The Woman Effect refers to the fact – yes, it’s a fact – that a significant presence of working women in leadership in any organization contributes to that organization’s health and wealth. But why is this so? What can professional, high-achieving women do individually to keep doing what works and learn how to activate The Woman Effect in our lives and organizations? These questions bugged me all through 2011 and so I continued to research the contributors to The Woman Effect, to translate it for myself and for you. Here’s what I found (first post of four):
Reason Number 1: We’re really good at the leadership styles that thrive in today’s economy.
We Cope Well
While I don’t think the research is conclusive on a lot of points, many studies point to leadership qualities women have that are exactly what today’s chaotic, fast-changing economy needs. My favorite? Coping skills! Research highlighted in the Consulting Psychology Journal shows that women are particularly effective at facing difficulties openly and non-defensively, which contributed measurably to their leadership performance. I can relate to that, can’t you?
Why is this coping ability important in today’s leaders? On one level this seems self-evident as our lives speed up and change with every new mobile phone or tablet model announced. But there is a deeper dimension that I see operating in my life and I bet you experience it too: as our world becomes more interdependent and interrelated, the woman’s brain – which is naturally more interconnected – kicks into high gear and starts working on all levels simultaneously and multidimensionally. There is a lot of neuroscience behind this but for an entertaining look at the human brain through a gender lens, check out this video by Mark Gungor (which I understand is basically factually correct).
Basically, we’re natural problem solvers in todays’ world!
If you read the general leadership literature you’ll see that one of the most highly prized corporate abilities these days is innovation, not just in technology but in business models and in how we respond to problems in general. Our coping skills are really helpful here! Innovation comes as much from thinking outside the box as it does from solving intractable problems – often known as “coping.” We women should value our coping skills not just as survival skills but as potential breakthrough idea skills.
The new way isn’t the wrong way, it’s the untested way.
Women Can Master Versatile Leadership Styles to Good Effect
Flexibility and the ability to cope isn’t all there is to leadership, though, because getting things done successfully is more than the ability to solve problems. Here’s my second favorite finding: when women master the ability to vary their leadership style appropriate to the circumstance, they are more effective and get promoted more.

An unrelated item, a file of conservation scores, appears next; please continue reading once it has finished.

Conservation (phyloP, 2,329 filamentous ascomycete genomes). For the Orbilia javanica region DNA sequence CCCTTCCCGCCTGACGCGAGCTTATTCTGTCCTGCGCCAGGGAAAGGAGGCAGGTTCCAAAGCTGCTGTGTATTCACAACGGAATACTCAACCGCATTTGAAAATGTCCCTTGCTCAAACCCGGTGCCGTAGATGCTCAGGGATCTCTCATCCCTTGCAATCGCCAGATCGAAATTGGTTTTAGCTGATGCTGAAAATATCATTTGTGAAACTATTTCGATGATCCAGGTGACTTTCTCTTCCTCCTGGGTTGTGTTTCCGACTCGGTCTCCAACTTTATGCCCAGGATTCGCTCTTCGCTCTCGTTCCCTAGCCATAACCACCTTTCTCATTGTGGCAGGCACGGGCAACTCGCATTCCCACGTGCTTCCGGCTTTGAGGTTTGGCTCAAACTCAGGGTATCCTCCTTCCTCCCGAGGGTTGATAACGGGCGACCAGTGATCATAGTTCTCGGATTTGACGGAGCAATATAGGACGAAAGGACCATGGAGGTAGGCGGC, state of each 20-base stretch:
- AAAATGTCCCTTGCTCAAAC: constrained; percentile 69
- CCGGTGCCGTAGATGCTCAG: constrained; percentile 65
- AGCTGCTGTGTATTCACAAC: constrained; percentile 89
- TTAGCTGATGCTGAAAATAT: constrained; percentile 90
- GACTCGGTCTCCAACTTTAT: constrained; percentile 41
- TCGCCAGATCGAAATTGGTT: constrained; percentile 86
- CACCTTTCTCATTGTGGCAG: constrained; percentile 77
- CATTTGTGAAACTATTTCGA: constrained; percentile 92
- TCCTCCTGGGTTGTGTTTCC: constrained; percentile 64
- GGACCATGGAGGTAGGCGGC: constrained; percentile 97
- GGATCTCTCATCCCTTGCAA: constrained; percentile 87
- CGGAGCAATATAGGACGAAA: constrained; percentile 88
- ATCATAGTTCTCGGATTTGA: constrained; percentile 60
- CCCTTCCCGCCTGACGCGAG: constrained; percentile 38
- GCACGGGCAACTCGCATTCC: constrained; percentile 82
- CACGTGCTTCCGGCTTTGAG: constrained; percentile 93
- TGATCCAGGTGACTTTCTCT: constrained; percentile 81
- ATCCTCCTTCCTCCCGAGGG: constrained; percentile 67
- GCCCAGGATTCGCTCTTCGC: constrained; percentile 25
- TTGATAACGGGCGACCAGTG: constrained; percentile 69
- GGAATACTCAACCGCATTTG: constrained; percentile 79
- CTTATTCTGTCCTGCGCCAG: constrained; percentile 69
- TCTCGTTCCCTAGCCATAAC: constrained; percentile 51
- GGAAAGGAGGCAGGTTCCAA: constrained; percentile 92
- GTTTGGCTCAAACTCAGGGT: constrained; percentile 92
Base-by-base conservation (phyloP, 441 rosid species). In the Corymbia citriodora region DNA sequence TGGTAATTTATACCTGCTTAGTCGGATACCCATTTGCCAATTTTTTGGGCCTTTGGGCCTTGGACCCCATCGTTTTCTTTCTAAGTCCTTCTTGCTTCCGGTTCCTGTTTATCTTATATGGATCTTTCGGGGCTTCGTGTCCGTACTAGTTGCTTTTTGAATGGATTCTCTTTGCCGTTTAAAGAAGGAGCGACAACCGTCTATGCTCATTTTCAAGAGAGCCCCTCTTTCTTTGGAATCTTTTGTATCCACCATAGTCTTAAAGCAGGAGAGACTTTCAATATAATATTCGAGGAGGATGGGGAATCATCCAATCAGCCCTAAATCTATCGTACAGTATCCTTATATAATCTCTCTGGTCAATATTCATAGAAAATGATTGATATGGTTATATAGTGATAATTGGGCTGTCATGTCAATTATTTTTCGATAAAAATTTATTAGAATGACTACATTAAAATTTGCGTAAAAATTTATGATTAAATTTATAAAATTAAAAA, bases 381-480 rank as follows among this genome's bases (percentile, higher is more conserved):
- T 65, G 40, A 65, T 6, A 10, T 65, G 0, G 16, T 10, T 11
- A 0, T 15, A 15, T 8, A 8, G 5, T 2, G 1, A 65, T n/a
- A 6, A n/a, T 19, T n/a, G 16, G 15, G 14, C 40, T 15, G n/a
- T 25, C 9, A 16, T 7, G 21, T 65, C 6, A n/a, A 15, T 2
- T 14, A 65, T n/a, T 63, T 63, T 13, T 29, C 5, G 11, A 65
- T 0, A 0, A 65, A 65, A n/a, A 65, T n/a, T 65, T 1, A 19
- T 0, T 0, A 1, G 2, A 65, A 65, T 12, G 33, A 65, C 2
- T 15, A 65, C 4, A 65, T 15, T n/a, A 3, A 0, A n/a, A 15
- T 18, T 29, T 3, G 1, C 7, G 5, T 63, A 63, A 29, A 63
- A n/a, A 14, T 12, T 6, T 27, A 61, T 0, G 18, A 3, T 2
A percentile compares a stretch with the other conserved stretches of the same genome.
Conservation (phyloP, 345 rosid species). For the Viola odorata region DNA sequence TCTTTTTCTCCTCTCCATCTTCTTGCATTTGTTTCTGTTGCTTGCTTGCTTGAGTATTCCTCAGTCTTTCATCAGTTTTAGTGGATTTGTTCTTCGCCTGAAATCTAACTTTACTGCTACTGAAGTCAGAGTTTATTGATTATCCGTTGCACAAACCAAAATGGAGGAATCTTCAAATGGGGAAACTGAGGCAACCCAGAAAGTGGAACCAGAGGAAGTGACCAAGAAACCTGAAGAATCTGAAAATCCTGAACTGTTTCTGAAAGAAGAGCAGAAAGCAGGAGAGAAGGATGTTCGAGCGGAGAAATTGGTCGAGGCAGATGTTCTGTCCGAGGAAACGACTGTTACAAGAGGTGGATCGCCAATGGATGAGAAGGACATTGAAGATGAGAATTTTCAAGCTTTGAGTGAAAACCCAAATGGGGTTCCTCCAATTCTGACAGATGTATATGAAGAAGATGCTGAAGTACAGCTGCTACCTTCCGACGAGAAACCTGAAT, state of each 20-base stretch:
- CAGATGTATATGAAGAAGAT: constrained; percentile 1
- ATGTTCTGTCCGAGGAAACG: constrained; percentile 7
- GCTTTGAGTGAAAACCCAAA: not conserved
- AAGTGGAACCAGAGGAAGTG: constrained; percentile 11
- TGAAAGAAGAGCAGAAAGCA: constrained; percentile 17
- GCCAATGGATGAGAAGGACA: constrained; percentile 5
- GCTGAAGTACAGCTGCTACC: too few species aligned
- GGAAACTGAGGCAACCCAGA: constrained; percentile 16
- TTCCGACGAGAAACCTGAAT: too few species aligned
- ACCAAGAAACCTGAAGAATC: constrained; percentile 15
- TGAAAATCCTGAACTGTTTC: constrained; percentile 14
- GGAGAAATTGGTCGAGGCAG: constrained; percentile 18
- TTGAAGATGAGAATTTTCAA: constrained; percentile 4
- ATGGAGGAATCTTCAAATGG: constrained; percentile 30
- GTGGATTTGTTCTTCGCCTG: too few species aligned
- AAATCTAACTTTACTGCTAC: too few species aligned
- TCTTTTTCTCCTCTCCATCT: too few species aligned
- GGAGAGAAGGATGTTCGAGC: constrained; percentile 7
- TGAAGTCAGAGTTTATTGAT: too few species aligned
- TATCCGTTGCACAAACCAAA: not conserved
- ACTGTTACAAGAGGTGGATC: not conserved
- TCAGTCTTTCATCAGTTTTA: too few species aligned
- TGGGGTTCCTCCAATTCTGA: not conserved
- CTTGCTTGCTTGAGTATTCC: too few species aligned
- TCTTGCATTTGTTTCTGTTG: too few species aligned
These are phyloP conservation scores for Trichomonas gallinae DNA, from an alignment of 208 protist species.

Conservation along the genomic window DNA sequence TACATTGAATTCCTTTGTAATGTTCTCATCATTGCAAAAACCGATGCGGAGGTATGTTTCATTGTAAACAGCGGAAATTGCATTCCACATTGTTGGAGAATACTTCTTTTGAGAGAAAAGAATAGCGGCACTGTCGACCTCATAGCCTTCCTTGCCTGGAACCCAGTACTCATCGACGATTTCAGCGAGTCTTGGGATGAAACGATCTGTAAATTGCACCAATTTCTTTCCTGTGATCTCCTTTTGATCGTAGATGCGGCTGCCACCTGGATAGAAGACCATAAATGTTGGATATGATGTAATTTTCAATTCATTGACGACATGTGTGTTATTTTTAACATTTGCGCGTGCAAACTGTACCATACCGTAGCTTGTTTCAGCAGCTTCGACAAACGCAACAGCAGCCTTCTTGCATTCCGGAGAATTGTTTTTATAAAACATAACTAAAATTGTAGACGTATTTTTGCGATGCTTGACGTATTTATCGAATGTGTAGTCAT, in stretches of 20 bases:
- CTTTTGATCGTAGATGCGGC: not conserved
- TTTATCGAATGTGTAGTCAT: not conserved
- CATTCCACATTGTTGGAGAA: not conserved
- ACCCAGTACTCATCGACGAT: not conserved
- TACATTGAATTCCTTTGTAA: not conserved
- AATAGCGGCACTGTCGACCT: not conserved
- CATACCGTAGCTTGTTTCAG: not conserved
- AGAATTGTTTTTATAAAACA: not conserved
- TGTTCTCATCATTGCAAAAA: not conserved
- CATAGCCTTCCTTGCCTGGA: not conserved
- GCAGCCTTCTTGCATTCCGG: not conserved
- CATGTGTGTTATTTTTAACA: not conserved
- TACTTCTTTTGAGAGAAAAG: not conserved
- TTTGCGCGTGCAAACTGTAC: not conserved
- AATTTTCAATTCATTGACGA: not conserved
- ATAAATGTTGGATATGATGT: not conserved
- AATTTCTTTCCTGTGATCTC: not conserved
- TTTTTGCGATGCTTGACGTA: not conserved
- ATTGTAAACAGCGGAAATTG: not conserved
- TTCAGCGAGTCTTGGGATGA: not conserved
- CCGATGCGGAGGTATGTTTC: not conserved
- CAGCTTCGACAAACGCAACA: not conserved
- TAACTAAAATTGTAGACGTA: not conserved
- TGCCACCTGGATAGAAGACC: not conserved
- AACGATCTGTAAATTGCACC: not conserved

At first, I found this finding a little disturbing in its relativism. Isn’t consistency highly desirable in leadership? Haven’t we had enough of bipolar/bully bosses? (I have!) I researched and thought more deeply about the recommended variation in style – and practiced it more intentionally in my own work. I came to the conclusion that if you’re consistent in how you use the spectrum of leadership styles available to you – using consensus when buy-in is paramount and timing less urgent or using directive styles when time is short and the stakes are high – your people will come to understand the consistency in your pattern and appreciate it (just like your kids will!)
Proof in the Tasting: Woman CEOs are Considered More Trustworthy
A lot of the info above is statistical. Real people live inside statistical columns. Where’s the proof it really works this way in the real world? Well as I mentioned above, there are all the Impact studies that correlate performance with women’s presence in leadership, but I particularly liked a study referenced in Management Today, that found among 5,000 European managers and non-mangers, women CEOs were considered more trustworthy for the second year in a row in 2011. “Women rate (highly) both when it comes to employees having confidence in their boss’s ability to do their job and also when it comes to being principled and honest. Female CEOs score higher … in these areas by two and three index points respectively. But the really important differentiator is chief executives’ knowledge of what their employees have to contend with in their day-to-day lives – female CEOs are seven points ahead of their male counterparts on this measure.”
Trust isn’t necessarily the only leadership quality we need to be effective, but it’s one of the more holistic rewards to achieve and I think it speaks volumes about women’s leadership styles in the aggregate, as viewed by the people that work for them. I think our economy can use a little more trust in it’s leadership, don’t you?
So all in all, it seems that women are wired to be good leaders for today’s fast-paced, interconnected world. This certainly should be one reason why The Woman Effect is happening in organizations and villages all over the world.
Have you ever thought of your coping skills as a leadership advantage? Are you cultivating your full range of leadership styles to be effective in the fast-changing business climate? Do you see trust – in you and other leaders – playing an important role to your organization’s success? Share your thoughts in comments below.
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Update: Research after this post went live saying women are often perceived as better leaders!
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